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Economy in Brief

Reduced Oil Demand Is Pushing Down on Prices
by Carol Stone August 20, 2008

The recent price declines in oil and other energy products have been noticeable (see graph) and welcome, giving evident support to the stock market and consumer sentiment. In the U.S., the moving force in petroleum prices has been demand, highlighted in the table below. The Energy Department's "Weekly Petroleum Status Report", released around mid-day every Wednesday, began to draw attention with weaker usage figures in early- to mid-July, a period when gasoline consumption normally increases. The lower numbers for "product supplied" were mirrored in higher levels of gasoline and crude oil inventories, again, not a normal development for the height of the summer-vacation driving season.

A summary of these demand and inventory developments can be seen in the second graph here, the "Days of Supply" data, an "inventory/sales" ratio for this industry. Inventories averaged over the last four weeks are divided by "product supplied" for gasoline or by crude oil input to refineries. The numbers out today for the period ended August 15 show gasoline inventories at 20.8 days of gasoline demand. This is down from 21.5 days last week, but still above 20.4 days a year ago. Crude oil supply stands at 20.5 days, up from 19.7 days last week. This supply figure is below the year-ago at 21.2, but compares favorably to 19.1 days at the beginning of July, about when demand weakness began to predominate.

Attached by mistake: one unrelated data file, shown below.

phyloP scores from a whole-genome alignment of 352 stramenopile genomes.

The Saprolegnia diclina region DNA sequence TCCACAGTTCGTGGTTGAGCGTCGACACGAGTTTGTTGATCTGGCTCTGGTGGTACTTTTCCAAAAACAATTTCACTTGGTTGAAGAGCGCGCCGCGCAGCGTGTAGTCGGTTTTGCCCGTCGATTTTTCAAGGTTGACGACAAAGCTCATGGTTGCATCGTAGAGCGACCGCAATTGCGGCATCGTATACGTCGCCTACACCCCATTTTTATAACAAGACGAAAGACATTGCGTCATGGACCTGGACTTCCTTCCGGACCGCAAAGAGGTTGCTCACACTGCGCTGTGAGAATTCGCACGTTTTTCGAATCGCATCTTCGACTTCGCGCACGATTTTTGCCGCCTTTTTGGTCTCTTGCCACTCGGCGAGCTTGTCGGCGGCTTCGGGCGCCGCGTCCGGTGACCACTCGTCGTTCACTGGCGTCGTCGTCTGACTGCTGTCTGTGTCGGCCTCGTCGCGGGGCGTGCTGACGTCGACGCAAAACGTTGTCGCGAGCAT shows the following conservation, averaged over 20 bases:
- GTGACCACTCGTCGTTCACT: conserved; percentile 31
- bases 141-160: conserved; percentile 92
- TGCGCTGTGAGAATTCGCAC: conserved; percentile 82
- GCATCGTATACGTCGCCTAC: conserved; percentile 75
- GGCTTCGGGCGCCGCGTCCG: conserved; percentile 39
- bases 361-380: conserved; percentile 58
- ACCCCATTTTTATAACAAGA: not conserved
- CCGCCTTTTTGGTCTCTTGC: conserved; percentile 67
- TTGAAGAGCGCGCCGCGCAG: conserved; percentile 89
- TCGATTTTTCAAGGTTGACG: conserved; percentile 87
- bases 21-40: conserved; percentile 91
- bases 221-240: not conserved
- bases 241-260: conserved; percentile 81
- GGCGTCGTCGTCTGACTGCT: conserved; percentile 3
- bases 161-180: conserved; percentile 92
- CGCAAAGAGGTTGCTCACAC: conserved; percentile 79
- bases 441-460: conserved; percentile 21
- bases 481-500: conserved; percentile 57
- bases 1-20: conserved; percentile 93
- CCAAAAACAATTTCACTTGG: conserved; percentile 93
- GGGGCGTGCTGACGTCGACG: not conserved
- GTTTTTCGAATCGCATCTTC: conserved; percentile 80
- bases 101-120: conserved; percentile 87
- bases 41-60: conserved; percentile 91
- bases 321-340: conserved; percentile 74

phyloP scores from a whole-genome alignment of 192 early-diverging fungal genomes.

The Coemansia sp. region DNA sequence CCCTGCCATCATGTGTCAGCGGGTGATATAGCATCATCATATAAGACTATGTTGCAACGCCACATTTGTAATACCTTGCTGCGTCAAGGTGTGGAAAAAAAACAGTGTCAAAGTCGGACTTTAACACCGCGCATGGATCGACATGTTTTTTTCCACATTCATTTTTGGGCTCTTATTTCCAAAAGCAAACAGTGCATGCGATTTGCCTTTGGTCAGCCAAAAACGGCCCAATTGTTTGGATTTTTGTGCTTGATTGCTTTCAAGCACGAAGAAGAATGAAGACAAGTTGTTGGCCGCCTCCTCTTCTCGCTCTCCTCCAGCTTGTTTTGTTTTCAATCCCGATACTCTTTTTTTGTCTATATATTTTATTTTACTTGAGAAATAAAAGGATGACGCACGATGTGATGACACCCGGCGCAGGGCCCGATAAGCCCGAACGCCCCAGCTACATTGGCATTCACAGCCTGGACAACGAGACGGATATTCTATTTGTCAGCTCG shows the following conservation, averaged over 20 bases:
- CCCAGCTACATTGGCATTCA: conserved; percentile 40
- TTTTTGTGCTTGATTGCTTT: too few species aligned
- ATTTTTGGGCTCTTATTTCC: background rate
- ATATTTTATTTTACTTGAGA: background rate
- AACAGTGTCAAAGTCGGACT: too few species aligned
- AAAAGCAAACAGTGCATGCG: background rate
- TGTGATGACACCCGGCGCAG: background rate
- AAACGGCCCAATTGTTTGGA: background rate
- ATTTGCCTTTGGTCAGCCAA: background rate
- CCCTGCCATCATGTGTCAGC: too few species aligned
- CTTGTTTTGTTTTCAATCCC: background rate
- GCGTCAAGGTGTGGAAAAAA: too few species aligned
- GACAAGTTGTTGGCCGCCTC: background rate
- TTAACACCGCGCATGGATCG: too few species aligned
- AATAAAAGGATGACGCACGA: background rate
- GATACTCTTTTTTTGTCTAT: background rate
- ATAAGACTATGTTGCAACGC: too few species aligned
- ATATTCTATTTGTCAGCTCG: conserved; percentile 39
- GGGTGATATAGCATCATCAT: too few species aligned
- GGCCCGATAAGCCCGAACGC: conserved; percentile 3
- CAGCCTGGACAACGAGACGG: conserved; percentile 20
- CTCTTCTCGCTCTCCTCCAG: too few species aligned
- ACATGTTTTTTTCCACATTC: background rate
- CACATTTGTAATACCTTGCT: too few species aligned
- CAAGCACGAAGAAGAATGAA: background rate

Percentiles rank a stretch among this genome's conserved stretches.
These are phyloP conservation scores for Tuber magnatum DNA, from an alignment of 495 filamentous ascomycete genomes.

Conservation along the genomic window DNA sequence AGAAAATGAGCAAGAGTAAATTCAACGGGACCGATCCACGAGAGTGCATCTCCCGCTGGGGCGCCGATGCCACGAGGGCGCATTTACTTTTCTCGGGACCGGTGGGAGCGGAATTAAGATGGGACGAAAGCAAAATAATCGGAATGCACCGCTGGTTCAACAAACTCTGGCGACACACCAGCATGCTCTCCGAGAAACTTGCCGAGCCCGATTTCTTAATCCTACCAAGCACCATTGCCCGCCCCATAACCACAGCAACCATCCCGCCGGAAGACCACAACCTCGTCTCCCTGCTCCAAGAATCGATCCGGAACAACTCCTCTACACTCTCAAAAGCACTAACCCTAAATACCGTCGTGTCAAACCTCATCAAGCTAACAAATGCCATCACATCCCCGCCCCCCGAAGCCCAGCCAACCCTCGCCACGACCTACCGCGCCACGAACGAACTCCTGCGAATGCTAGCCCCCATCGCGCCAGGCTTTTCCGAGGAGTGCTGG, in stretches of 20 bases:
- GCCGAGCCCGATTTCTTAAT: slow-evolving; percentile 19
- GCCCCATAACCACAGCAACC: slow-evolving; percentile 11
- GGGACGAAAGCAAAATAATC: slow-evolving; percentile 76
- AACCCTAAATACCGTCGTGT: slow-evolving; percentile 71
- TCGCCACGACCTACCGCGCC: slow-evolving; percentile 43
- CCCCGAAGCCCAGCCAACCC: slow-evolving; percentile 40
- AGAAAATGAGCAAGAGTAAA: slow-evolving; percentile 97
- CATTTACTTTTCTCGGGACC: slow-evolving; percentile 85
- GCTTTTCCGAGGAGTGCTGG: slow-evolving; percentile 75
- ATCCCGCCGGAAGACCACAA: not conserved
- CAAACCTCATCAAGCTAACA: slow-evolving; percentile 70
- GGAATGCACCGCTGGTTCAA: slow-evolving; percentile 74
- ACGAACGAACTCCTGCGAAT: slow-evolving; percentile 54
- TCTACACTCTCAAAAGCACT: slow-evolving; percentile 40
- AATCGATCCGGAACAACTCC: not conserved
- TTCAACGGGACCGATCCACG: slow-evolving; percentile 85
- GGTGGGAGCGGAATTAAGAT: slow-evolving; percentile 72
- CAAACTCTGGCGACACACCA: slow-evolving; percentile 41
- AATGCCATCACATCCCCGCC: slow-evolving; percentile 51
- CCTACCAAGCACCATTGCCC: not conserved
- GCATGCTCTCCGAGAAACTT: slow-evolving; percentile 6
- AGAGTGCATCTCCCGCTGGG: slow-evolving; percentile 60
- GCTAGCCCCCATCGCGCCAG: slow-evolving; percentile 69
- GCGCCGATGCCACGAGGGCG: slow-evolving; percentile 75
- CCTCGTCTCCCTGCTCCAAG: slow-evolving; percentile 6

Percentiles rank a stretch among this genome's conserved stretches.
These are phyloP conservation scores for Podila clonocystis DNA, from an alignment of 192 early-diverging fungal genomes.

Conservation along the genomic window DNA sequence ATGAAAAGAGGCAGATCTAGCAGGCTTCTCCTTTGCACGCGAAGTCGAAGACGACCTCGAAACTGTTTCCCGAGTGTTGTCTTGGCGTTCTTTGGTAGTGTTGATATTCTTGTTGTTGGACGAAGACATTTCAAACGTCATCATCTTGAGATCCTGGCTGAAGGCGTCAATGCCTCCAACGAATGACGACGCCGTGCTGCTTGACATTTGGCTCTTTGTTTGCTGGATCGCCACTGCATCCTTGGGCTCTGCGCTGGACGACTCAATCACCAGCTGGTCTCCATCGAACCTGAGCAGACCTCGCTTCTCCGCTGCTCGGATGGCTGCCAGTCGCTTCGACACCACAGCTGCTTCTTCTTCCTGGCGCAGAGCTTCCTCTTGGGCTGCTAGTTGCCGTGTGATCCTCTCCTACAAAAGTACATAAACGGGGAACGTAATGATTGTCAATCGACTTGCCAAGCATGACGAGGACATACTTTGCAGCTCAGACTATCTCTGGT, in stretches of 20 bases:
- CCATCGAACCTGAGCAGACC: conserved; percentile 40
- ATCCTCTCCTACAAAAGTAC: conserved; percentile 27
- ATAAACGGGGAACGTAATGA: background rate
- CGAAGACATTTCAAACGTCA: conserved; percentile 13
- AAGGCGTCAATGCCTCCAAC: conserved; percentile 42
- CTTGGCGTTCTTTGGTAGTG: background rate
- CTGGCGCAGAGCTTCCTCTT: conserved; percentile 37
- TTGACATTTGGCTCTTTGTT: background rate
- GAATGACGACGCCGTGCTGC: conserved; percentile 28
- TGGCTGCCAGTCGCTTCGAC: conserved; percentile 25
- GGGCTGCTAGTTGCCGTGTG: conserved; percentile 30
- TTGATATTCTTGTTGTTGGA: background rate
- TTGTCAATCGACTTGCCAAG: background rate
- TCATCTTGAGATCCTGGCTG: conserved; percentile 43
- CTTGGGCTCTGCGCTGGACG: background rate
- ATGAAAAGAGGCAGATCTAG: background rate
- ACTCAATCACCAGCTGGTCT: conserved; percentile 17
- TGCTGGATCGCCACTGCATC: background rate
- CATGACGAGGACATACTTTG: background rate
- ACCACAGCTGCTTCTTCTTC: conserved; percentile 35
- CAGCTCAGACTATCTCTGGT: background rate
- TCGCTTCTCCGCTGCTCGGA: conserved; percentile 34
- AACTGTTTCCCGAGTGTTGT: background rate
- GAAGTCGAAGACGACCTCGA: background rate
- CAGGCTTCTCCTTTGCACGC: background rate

Lower demand, especially for gasoline, can come from more efficient vehicles, more of which are appearing on the roadways. But the most fundamental cause of less gasoline consumption is less driving. Miles driven began to sink below year-earlier levels late in 2007 and have had a negative comparison in nine of the last 10 months; the third graph here shows a 58% correlation between the year-to-year changes in vehicle miles of travel and gasoline product supplied since 2003. Other periods of such driving behavior occurred in 1973 and 1979, also times of energy crisis and surging prices. They were short-lived, however, and driving picked right up again when price and supply constraints eased. We have the impression that consumers realize more of the connection between their driving and the price of gasoline, so it will be interesting to see if they keep to their new behavior over a sustained period.

U.S. Oil Demand (000 b/d) 08/15/08 08/08/08 July 2008 June 2008 2007 2006 2005
Total Product Supplied 20,106 20,372 20,156 20,342 20,901 20,829 20,702
  Yr/yr % Chg -5.6 -3.6 -3.2 -2.1 0.5 0.6 1.7
Finished Gasoline 9,423 9,446 9,375 9,338 9,356 9,284 9,153
  Yr/yr % Chg -3.5 -1.3 -4.0 -2.4 0.8 1.4 0.9
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